The background of the ESCAPE FROM ALCATRAZ Triathalon seems to be complex, according to the Wikipedia entry at least. Here, defendant triathalon director split from plaintiff triathalon promoter, to organize another triathalon taking place on Alacatraz and calling it the ALCATRAZ TRIATHALON. Plaintiff sues based on its registered rights in ESCAPE FROM ALCATRAZ.
Complaint Escape From Alcatraz



30
Nov/09

"Case Study" of Design Within Reach's Move To "Knock-Offs" Plus Questions For Discussion


dwr credenza.jpg
Design Within Reach, a retailer of designer furniture, used to promote itself as ‘The source for licensed classics,’ selling modern classics such as the Barcelona Chair and Eames Chair. This earned it a certain following but also a non-following who referred to it as ‘Design Out Of Reach.” This FastCompany article details its current finanical troubles and its re-positioning away from licensed products to sell what some may refer to as knock-offs. The article contains interesting quotes by designers whose products have been ‘knocked-off’ by DNR, as well as by licensors (such as the Eames estate) that still do business with DNR but are having second thoughts. Bonus quote from Prof. McCarthy re trade dress protection of furniture, or lack thereof.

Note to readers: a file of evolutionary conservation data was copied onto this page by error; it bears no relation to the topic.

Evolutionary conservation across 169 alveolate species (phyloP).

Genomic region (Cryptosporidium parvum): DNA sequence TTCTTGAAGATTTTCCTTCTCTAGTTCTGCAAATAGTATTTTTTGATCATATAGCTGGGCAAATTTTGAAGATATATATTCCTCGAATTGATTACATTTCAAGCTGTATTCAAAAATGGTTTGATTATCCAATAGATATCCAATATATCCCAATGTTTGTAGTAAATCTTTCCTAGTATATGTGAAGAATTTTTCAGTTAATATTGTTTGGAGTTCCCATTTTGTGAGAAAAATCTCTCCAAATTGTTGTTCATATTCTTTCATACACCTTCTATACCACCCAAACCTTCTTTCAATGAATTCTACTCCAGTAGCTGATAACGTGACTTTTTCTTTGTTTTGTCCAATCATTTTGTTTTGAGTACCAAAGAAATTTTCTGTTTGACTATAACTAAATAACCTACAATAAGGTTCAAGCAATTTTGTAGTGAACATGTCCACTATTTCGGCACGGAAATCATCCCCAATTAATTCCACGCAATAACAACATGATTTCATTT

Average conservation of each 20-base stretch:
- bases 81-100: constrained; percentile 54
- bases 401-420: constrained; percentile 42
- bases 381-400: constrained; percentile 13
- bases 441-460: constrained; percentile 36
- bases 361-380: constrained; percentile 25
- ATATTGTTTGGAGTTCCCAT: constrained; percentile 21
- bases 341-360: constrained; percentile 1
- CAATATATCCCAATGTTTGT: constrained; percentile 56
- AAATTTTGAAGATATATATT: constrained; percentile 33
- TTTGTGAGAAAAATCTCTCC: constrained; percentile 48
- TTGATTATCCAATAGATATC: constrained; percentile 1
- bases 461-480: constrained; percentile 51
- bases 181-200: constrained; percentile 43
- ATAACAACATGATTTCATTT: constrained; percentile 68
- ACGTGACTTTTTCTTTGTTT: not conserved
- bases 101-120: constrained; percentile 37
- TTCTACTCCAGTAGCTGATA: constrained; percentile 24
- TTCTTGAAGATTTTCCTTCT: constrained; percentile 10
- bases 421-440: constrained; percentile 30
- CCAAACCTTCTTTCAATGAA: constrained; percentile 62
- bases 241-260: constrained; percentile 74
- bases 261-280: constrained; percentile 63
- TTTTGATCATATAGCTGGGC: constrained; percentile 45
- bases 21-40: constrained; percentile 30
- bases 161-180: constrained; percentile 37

Things to think about:
1. Is it ironic that licensed versions of Modernism, a movement that, to the extent that it was inspired in part by the Bauhaus movement and thus had at least a stated objective of bringing ‘design’ to the ‘masses,’ are, for most part, unaffordable to the masses? Or is it some word other than ‘ironic’?
2. Is trade dress protection for the shape of Modern furniture more or less appropriate, given the simplicity of Modern design? Is there a public policy argument to be made against trade dress protection for the shape of furniture?
3. Does DWR’s prior relationship with the designers that it ‘knocks off’ influence your opinion of DWR?
4. Is there a Platonic chair that is intelligently designed and is affordable?
March 2009 blog post on trademark suit against DWR here.